West Ham vice-chairman Karren Brady maintains Premier League clubs are determined to deliver an end to the season when safe to resume playing, even if it runs into July.
The Premier League, English Football League and Professional Footballers’ Association met on Friday to discuss the economic implications of the suspension of the season.
There will be further talks in the coming week, with the projected restart of the season currently being April 30.
However, with the country currently in lockdown, that appears a very optimistic target date.
Nevertheless, there remains a consensus to try to complete the current campaign, with the possibility of matches being played initially behind closed doors when it is deemed safe to do so.
Brady confirmed in her column in The Sun that West Ham have eight players in self-isolation showing mild symptoms of coronavirus and “seem to be well”.
David Moyes’ squad all have fitness programmes to do at home, with the current plan that they will resume training when the current lockdown period ends on April 13, should further restrictions not be imposed.
“When we – all Prem clubs – last spoke, we agreed to get going again as soon as possible,” Brady said.
“And that games will run into July, if required, to get this campaign finished. This is the plan. This is what we want to deliver.
“It may be games have to be played behind closed doors, which no one wants – especially the players and fans.
“But we hope it might just be possible to go ahead once the sharp graph of it bottoms out.”
UEFA president Aleksander Ceferin, meanwhile, accepts any firm forward planning is almost impossible given the current uncertain outlook.
“Nobody knows when this pandemic will end,” Ceferin said in an interview with Italian media outlet La Repubblica.
“There is a plan A, B and C. We can start in May, in June or the end of June. If we can’t do it on any of those three dates then the season probably would be lost.
“There is also the possibility to finish the season at the start of next season, with next season starting a little late. It would have to work with respect to the players and the signing periods.”
A post shared by Juventus Football Club (@juventus) on Mar 28, 2020 at 11:00am PDT
In Italy, Juventus players have agreed to waive four months’ wages due to the pandemic.
Cristiano Ronaldo and his team-mates, along with manager Maurizio Sarri, have agreed to a reduction in pay “equal to the monthly payments of March, April, May and June 2020”, the Serie A giants said in a statement.
The agreement is set to be worth around 90 million euros (£80million) to the reigning champions.
If the remaining games of the current campaign are rescheduled, Juventus said they would negotiate increases in pay for the squad.
Stay safe this weekend, Essex fans 💙
Look after yourself and those around you 🤜🤛 pic.twitter.com/e2InNmiGZg
— Essex Cricket (@EssexCricket) March 21, 2020
Closer to home, no professional cricket will be played before May 28, which means the traditional start of the County Championship season – which was due to begin on April 12 – faces a lengthy delay.
Former England captain Sir Alastair Cook would prefer for the competition not to be played at all this season, rather than attempting to hold a dramatically condensed campaign.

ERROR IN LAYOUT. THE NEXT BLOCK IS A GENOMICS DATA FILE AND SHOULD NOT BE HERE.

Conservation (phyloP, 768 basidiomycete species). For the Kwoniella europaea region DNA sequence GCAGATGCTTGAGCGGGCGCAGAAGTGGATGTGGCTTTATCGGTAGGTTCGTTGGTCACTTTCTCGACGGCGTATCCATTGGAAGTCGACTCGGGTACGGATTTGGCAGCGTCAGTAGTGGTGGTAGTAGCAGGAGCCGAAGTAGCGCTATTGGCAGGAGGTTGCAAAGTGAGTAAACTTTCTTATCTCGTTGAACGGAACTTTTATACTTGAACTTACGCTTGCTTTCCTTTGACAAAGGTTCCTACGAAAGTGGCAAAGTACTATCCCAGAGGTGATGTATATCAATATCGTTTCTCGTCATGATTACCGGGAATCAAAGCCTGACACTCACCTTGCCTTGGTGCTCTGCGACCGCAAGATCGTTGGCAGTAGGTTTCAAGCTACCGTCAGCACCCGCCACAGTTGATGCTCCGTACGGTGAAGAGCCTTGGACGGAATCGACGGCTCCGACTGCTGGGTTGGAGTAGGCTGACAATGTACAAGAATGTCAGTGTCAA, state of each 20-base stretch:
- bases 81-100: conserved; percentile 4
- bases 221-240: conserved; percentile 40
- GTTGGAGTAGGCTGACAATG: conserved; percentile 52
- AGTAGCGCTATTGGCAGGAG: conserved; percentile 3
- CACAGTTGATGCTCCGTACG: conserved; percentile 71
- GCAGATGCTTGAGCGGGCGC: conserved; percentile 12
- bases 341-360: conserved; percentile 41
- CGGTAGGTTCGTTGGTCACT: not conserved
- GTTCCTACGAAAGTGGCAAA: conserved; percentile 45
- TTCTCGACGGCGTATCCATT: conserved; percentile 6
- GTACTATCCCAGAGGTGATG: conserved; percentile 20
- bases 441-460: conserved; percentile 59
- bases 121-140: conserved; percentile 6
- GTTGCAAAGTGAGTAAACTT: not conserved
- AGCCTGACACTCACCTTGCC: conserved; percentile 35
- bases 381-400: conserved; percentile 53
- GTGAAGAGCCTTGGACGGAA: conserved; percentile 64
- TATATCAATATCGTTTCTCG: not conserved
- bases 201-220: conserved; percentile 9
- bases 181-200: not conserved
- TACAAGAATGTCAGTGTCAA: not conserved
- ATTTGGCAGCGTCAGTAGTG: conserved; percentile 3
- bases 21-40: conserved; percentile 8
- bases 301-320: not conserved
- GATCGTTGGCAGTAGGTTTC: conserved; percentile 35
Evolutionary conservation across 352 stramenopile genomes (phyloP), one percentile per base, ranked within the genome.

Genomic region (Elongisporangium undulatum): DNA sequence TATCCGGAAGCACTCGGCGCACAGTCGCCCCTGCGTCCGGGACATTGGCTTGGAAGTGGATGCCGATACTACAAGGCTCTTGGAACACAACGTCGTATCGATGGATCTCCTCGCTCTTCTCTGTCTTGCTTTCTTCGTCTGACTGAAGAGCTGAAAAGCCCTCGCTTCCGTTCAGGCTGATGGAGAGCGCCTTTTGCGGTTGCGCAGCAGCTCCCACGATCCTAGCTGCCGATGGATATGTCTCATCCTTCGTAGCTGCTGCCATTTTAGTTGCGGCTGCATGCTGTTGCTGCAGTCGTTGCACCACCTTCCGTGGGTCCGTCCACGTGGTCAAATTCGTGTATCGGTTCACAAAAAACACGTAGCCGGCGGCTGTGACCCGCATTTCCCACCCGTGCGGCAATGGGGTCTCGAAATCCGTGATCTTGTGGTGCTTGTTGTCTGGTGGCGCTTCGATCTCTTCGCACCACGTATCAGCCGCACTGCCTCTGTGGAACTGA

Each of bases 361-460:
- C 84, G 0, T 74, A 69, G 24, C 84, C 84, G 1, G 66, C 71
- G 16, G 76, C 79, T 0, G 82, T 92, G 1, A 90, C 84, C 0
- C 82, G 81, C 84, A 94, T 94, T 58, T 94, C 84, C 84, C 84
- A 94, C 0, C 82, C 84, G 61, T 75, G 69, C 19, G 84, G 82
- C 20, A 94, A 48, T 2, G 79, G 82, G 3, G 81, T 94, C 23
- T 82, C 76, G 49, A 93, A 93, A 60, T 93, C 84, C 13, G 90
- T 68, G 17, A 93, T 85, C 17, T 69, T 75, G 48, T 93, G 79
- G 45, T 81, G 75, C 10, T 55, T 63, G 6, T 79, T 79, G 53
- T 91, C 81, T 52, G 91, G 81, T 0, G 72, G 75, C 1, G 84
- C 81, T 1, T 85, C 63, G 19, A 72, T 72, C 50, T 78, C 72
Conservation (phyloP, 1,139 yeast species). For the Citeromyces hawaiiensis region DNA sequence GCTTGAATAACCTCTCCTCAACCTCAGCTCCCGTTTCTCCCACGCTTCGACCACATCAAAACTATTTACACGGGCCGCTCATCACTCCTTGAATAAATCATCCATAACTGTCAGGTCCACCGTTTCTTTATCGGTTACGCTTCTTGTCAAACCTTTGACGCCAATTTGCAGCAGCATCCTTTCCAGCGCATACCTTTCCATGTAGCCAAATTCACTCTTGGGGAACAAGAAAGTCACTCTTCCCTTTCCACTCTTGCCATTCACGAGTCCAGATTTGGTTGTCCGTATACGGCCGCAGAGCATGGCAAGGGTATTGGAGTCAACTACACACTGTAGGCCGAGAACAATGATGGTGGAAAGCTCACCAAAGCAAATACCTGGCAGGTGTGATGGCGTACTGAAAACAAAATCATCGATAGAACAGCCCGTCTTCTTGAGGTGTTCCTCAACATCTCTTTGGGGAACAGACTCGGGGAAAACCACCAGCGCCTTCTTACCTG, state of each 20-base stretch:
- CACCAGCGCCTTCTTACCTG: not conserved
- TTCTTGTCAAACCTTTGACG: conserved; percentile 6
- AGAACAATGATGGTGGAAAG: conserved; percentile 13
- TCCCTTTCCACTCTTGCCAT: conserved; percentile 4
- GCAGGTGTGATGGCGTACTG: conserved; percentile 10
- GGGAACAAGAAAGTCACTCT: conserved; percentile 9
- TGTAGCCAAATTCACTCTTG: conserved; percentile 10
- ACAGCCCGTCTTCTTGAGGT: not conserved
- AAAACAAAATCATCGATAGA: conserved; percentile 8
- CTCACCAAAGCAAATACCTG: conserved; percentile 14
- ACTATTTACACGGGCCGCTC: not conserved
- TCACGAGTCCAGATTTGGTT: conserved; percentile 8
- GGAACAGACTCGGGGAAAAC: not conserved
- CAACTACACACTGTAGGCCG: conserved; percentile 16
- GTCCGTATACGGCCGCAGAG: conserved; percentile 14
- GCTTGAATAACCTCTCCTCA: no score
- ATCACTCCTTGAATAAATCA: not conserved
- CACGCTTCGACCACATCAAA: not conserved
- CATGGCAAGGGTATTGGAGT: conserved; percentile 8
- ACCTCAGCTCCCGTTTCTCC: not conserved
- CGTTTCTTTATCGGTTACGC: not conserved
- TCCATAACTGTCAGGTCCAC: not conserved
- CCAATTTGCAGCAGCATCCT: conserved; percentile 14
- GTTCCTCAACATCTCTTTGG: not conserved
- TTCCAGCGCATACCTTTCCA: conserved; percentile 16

“Whatever happens, if we do play any sort of cricket, which hopefully we will, what I hope is that they don’t try and have a six-game County Championship or something like that,” Cook, who won the Division One title with Essex last season, told BBC Radio 5 Live.
“If there is no time for a meaningful County Championship, say (you can only play) three or four games, there is probably not much sense us having it.”
Thank you to our real heroes. Stay safe everyone. pic.twitter.com/cuSpew8yqc
— Tommy Fleetwood (@TommyFleetwood1) March 28, 2020
The Ryder Cup between Europe and the United States is scheduled to be played at Whistling Straits in September, but still remains in doubt.
England’s Tommy Fleetwood said on BBC Radio 5 Live: “I think there are certain events that would be an amazing torch for a turn in how the world is getting on and the Ryder Cup would be one of them that is like a shining light at the end of the tunnel.
“The Ryder Cup is an event people dream about and sometimes it can only happen once.”
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Ferrari boss Mattia Binotto feels Formula One could bring in shorter grand prix weekends and push on into January 2021 to put together a meaningful season.
“We are in constant dialogue. I have felt, along with the other team principals, that these are decisive moments,” Binotto told Sky Sport Italia.
“We’ve decided to give complete freedom to (F1 chief executive Chase) Carey and the FIA to put together as soon as possible a timetable for us to get racing again, we are willing on our side.
“We are assessing various ideas; races closer together, maybe doing two or three races in January, considering also the option of cancelling (Friday) practice.”
The Belarusian Premier League is the only European football still going on, with officials refusing to follow the rest of the continent by suspending sport.
BATE Borisov fell to a second defeat on Saturday, going down 2-1 to Slavia-Mozyr.
Later on Saturday, FC Minsk beat city rivals Dinamo Minsk 3-2 to sit top of the table with a 100 per cent record from two matches.
Sweden had some friendlies being played, but mostly in lower divisions.
The only professional basketball in the world, meanwhile, is being played in the Tajikistan Primary League.
The mountainous central Asian nation is one of less than 20 countries yet to declare a single coronavirus case.
There were three matches in the sport’s domestic top flight, as leaders Dushanbe beat the Legends 124-74, Zuhro got the better of Berkut, while Diesel Power edged past Faeton 82-74 in overtime.